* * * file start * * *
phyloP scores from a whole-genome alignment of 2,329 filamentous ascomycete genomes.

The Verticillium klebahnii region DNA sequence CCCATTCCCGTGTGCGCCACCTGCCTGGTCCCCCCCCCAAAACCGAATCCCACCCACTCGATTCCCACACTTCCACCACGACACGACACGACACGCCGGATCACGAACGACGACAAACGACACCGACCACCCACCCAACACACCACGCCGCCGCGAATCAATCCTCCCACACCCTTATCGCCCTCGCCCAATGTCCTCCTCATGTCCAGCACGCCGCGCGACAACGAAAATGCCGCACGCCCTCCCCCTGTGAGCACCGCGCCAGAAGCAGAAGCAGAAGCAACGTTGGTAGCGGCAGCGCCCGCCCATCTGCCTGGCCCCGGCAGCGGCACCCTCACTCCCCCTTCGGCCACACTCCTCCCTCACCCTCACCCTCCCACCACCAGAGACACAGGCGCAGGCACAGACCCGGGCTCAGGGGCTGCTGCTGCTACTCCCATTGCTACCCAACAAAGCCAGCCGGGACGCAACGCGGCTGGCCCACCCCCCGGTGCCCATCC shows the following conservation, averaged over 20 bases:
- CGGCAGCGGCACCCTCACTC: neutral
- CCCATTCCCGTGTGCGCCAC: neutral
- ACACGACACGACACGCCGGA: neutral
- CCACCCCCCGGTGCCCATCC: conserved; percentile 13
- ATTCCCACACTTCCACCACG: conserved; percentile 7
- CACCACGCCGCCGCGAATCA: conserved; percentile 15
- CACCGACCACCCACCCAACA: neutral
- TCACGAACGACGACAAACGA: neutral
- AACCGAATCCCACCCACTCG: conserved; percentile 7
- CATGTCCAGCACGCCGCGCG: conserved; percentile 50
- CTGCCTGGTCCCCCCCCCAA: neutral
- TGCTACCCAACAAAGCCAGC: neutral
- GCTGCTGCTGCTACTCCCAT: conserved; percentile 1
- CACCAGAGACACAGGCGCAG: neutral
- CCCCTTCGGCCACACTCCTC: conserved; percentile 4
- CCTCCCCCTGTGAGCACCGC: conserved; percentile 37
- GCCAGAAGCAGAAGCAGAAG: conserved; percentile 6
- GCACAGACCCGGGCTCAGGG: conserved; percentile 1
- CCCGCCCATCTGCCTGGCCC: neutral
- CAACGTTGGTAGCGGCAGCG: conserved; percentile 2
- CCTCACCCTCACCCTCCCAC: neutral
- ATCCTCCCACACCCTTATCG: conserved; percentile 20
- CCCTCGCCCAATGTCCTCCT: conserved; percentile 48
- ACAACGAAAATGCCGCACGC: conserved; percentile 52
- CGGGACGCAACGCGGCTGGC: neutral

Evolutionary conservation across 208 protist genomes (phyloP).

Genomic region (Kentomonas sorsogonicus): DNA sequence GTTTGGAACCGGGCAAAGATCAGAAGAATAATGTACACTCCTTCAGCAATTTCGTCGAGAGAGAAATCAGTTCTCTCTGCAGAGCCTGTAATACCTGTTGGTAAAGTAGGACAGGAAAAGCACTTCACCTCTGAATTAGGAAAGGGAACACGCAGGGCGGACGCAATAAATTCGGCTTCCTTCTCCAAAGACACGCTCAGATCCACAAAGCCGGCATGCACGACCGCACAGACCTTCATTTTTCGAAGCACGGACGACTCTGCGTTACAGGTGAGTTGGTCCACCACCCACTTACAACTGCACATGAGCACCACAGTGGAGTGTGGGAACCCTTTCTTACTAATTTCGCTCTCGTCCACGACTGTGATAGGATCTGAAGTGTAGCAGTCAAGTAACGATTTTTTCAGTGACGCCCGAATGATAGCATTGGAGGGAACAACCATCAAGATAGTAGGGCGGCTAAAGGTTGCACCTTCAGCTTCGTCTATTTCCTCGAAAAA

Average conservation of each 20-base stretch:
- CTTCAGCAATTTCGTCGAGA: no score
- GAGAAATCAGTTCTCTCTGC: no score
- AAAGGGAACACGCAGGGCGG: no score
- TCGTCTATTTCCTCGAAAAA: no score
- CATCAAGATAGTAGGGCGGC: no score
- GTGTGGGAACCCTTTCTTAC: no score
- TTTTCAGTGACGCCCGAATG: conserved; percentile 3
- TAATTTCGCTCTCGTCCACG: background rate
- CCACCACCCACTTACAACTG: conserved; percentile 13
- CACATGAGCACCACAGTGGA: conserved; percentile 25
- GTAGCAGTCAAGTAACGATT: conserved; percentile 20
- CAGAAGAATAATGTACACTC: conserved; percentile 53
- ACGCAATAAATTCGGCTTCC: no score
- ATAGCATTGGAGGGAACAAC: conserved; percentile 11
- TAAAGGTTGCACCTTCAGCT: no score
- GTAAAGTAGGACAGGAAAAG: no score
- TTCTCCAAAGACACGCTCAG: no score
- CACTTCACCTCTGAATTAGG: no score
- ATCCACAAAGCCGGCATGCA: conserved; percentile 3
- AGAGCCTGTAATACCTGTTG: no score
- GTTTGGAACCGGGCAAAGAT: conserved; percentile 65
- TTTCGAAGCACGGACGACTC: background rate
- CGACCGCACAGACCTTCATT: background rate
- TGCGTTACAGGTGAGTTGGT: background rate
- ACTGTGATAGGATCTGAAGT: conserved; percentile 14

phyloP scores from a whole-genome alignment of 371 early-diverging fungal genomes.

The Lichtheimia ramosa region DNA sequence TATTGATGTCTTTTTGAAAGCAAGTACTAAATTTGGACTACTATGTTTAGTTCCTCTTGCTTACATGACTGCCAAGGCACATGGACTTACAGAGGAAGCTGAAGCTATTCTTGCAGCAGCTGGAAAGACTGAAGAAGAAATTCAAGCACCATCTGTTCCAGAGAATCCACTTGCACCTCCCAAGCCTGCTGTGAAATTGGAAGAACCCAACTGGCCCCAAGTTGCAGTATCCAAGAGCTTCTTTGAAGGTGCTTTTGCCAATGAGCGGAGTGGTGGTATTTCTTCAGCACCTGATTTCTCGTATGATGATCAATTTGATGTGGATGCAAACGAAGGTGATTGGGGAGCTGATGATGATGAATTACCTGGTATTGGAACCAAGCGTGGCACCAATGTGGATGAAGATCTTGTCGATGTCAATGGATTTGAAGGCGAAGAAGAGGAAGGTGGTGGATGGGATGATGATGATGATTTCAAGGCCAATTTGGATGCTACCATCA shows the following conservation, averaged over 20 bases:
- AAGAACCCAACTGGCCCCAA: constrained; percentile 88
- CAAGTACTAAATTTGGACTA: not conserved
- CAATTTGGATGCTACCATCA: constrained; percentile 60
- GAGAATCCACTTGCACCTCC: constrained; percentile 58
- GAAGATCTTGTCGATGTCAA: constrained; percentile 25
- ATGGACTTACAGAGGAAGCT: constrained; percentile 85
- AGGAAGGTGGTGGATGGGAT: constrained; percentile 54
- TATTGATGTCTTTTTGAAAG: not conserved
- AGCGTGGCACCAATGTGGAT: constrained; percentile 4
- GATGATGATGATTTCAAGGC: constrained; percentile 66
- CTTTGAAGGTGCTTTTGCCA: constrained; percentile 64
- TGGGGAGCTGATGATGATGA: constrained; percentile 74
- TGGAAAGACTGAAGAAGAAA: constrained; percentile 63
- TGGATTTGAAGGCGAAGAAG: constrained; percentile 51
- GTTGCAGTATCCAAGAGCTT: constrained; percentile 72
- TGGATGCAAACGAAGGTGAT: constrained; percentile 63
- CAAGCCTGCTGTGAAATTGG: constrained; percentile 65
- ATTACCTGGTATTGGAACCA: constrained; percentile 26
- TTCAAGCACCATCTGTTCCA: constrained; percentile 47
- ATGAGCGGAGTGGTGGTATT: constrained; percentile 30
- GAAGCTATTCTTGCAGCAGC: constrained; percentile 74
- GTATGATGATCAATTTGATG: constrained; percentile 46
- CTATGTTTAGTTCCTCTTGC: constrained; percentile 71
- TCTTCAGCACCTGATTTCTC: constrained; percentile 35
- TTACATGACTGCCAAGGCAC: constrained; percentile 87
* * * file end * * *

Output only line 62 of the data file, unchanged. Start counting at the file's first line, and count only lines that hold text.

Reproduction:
- GAAGATCTTGTCGATGTCAA: constrained; percentile 25